• Also, poor solid waste management is causing blockage to storm water that is leading to waterlogging and flooding.
  • Weak Urban Transport: The supply and demand of public transportation in urban areas are out of balance, so private vehicles are increasing, leading to congestion as the most prevalent issue of urban transport.
    • Also, the growing number of vehicles in Indian cities is viewed as the essential driver of climate change due to high dependence on combustible fuel.
  • Urban Poverty: The urban poor is largely the overflow of the rural poor who migrate to urban areas in search of alternative employment and livelihood. This creates overcrowding in the already packed urban infrastructure.
    • Due to the informal nature of work, migrants have no social security, causing them to be in fear of being expelled at any time as seen at the time of Covid-19.

What Should be the Way Forward?

  • Sustainable Urban Planning: There is a need to align towards sustainable solutions for urban issues that can include green infrastructure, mixed-use of public spaces and use of alternative energy sources such as solar and wind.
    • Good sustainable urban planning can help improve the welfare of people shaping their urban areas and neighbourhoods into healthier, more efficient spaces.
    • It will also help India to achieve Sustainable Development Goals specifically Goal 11 (making cities inclusive, safe, resilient, and sustainable).
  • Local E-Governance: Urban local bodies should maximise e-participation and include various social categories and in decision-making and bottom-up approach in policy-making through the use of new technologies such as social networks.
  • Urban Employment Guarantee: A replica of MGNREGA scheme is needed in urban areas to provide a basic standard of living to the urban poor. Social security measures for migrants and unorganised sector workers are also necessary.
    • The Indira Gandhi Urban Employment Guarantee Scheme has been rolled out in Rajasthan with the objective of providing economic support to the poor and needy families living in the cities through work to be provided on demand for 100 days in a year.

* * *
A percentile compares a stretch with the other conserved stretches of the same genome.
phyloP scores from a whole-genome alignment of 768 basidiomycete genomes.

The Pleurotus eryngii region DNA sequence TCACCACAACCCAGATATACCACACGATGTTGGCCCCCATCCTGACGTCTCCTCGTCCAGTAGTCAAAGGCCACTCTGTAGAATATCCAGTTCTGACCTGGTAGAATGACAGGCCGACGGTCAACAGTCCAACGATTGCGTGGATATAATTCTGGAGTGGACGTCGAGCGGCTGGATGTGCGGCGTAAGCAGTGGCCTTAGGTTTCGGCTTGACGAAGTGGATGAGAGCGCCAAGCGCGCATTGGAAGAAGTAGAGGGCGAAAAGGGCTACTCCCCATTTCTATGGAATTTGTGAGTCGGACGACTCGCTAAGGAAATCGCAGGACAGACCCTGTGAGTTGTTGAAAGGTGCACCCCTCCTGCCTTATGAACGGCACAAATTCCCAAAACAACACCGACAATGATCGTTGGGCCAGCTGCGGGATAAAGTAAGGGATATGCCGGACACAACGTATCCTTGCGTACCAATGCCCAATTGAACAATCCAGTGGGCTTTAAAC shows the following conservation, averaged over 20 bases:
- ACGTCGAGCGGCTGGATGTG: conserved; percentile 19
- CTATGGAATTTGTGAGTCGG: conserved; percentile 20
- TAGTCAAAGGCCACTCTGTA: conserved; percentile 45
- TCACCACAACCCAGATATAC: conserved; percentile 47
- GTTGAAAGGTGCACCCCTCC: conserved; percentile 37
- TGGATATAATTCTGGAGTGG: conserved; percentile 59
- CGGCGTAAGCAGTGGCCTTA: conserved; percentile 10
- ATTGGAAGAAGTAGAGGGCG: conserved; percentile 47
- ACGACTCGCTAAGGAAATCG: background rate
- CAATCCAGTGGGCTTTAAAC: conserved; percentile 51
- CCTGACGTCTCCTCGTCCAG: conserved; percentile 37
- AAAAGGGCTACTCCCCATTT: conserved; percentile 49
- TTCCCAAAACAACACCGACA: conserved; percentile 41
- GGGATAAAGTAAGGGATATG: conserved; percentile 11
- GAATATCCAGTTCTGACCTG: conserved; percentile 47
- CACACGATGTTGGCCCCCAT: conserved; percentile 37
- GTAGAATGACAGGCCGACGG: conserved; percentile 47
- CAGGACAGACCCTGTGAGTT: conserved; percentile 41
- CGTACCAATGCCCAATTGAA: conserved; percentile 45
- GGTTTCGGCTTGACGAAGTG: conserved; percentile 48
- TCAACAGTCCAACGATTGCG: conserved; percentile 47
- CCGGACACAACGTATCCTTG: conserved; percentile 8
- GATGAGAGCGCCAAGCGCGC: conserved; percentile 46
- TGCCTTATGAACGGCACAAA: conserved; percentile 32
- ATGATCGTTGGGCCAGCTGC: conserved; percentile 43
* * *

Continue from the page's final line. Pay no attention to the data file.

• Towards Green Mobility: Public transport needs to be rethought and rebuilt, including by adopting e-buses, creating bus corridors, and using bus rapid transit systems to achieve green mobility in India’s urban space.
  • Special Cultural and Environment Zones: Indian cities can create Special Cultural and Environment Zones with zero-exploitation of that area and "Our City Our Culture" centres as a means to promote cultural values.
    • City Tourism can be promoted in cities and included in school activities (especially government schools) that will strengthen people's emotional attachment with their cities, as well as create jobs for the newly urbanised Indian population.

Drishti Mains Question

“Unsustainable urban planning is a huge limiting factor to achieving the real economic potentials of Urban space in India.” Comment

UPSC Civil Services Examination, Previous Year Question (PYQ)


Q. Local self-government can be best explained as an exercise in (2017)

(a) Federalism
(b) Democratic decentralisation
(c) Administrative delegation
(d) Direct democracy

Ans: (b)


Q. Do government’s schemes for up-lifting vulnerable and backward communities by protecting required social resources for them, lead to their exclusion in establishing businesses in urban economies? (2014)